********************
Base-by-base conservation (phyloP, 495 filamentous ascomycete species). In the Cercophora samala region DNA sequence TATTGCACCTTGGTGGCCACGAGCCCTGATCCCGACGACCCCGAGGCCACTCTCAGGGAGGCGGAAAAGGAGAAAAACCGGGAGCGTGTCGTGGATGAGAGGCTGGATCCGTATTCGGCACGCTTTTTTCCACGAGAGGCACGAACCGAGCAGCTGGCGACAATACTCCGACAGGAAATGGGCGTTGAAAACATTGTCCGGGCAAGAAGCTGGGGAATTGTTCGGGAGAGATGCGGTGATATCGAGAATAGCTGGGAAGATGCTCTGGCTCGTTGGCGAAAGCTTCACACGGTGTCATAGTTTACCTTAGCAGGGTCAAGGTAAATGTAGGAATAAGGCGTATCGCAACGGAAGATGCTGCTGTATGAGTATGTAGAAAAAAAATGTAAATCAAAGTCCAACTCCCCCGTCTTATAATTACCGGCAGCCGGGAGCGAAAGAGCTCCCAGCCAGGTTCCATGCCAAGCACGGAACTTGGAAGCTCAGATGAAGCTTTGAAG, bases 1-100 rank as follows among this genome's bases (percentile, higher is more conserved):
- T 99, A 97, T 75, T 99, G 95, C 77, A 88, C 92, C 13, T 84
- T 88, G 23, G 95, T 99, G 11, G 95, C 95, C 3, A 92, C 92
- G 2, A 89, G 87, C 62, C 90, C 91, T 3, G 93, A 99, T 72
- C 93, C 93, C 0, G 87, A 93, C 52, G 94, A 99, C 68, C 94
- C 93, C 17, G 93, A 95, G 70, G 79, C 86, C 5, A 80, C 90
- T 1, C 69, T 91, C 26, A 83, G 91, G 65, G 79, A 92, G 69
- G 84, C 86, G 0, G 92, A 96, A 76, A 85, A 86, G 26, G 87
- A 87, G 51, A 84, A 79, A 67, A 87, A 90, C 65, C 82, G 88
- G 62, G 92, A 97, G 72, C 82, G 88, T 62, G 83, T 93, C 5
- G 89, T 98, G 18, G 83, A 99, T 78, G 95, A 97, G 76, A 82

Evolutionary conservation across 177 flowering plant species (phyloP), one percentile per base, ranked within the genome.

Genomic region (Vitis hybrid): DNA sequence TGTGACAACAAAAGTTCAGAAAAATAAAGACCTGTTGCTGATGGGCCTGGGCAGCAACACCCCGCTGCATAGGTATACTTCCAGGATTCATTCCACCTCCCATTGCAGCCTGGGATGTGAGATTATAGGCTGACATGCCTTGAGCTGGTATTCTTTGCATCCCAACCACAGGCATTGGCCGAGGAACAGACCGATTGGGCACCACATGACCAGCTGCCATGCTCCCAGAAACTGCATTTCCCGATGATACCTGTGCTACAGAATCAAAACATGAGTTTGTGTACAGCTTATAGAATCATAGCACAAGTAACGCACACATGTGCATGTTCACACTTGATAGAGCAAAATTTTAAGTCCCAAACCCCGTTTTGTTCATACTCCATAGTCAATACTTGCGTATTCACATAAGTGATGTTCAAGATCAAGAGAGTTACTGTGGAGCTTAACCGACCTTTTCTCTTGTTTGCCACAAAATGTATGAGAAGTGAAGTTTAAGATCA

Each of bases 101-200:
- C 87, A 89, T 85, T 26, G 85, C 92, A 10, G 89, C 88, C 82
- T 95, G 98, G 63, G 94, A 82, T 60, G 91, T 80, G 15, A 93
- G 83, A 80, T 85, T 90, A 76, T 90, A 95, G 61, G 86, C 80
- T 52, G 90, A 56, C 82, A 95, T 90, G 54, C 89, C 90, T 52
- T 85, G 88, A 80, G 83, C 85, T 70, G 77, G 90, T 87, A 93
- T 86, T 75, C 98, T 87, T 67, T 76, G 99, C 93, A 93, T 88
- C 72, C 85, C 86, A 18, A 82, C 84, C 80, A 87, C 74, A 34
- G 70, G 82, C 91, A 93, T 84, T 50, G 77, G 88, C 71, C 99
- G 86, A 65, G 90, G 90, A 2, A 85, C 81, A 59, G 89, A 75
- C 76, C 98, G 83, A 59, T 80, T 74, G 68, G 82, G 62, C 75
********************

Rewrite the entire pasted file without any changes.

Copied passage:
Base-by-base conservation (phyloP, 495 filamentous ascomycete species). In the Cercophora samala region DNA sequence TATTGCACCTTGGTGGCCACGAGCCCTGATCCCGACGACCCCGAGGCCACTCTCAGGGAGGCGGAAAAGGAGAAAAACCGGGAGCGTGTCGTGGATGAGAGGCTGGATCCGTATTCGGCACGCTTTTTTCCACGAGAGGCACGAACCGAGCAGCTGGCGACAATACTCCGACAGGAAATGGGCGTTGAAAACATTGTCCGGGCAAGAAGCTGGGGAATTGTTCGGGAGAGATGCGGTGATATCGAGAATAGCTGGGAAGATGCTCTGGCTCGTTGGCGAAAGCTTCACACGGTGTCATAGTTTACCTTAGCAGGGTCAAGGTAAATGTAGGAATAAGGCGTATCGCAACGGAAGATGCTGCTGTATGAGTATGTAGAAAAAAAATGTAAATCAAAGTCCAACTCCCCCGTCTTATAATTACCGGCAGCCGGGAGCGAAAGAGCTCCCAGCCAGGTTCCATGCCAAGCACGGAACTTGGAAGCTCAGATGAAGCTTTGAAG, bases 1-100 rank as follows among this genome's bases (percentile, higher is more conserved):
- T 99, A 97, T 75, T 99, G 95, C 77, A 88, C 92, C 13, T 84
- T 88, G 23, G 95, T 99, G 11, G 95, C 95, C 3, A 92, C 92
- G 2, A 89, G 87, C 62, C 90, C 91, T 3, G 93, A 99, T 72
- C 93, C 93, C 0, G 87, A 93, C 52, G 94, A 99, C 68, C 94
- C 93, C 17, G 93, A 95, G 70, G 79, C 86, C 5, A 80, C 90
- T 1, C 69, T 91, C 26, A 83, G 91, G 65, G 79, A 92, G 69
- G 84, C 86, G 0, G 92, A 96, A 76, A 85, A 86, G 26, G 87
- A 87, G 51, A 84, A 79, A 67, A 87, A 90, C 65, C 82, G 88
- G 62, G 92, A 97, G 72, C 82, G 88, T 62, G 83, T 93, C 5
- G 89, T 98, G 18, G 83, A 99, T 78, G 95, A 97, G 76, A 82

Evolutionary conservation across 177 flowering plant species (phyloP), one percentile per base, ranked within the genome.

Genomic region (Vitis hybrid): DNA sequence TGTGACAACAAAAGTTCAGAAAAATAAAGACCTGTTGCTGATGGGCCTGGGCAGCAACACCCCGCTGCATAGGTATACTTCCAGGATTCATTCCACCTCCCATTGCAGCCTGGGATGTGAGATTATAGGCTGACATGCCTTGAGCTGGTATTCTTTGCATCCCAACCACAGGCATTGGCCGAGGAACAGACCGATTGGGCACCACATGACCAGCTGCCATGCTCCCAGAAACTGCATTTCCCGATGATACCTGTGCTACAGAATCAAAACATGAGTTTGTGTACAGCTTATAGAATCATAGCACAAGTAACGCACACATGTGCATGTTCACACTTGATAGAGCAAAATTTTAAGTCCCAAACCCCGTTTTGTTCATACTCCATAGTCAATACTTGCGTATTCACATAAGTGATGTTCAAGATCAAGAGAGTTACTGTGGAGCTTAACCGACCTTTTCTCTTGTTTGCCACAAAATGTATGAGAAGTGAAGTTTAAGATCA

Each of bases 101-200:
- C 87, A 89, T 85, T 26, G 85, C 92, A 10, G 89, C 88, C 82
- T 95, G 98, G 63, G 94, A 82, T 60, G 91, T 80, G 15, A 93
- G 83, A 80, T 85, T 90, A 76, T 90, A 95, G 61, G 86, C 80
- T 52, G 90, A 56, C 82, A 95, T 90, G 54, C 89, C 90, T 52
- T 85, G 88, A 80, G 83, C 85, T 70, G 77, G 90, T 87, A 93
- T 86, T 75, C 98, T 87, T 67, T 76, G 99, C 93, A 93, T 88
- C 72, C 85, C 86, A 18, A 82, C 84, C 80, A 87, C 74, A 34
- G 70, G 82, C 91, A 93, T 84, T 50, G 77, G 88, C 71, C 99
- G 86, A 65, G 90, G 90, A 2, A 85, C 81, A 59, G 89, A 75
- C 76, C 98, G 83, A 59, T 80, T 74, G 68, G 82, G 62, C 75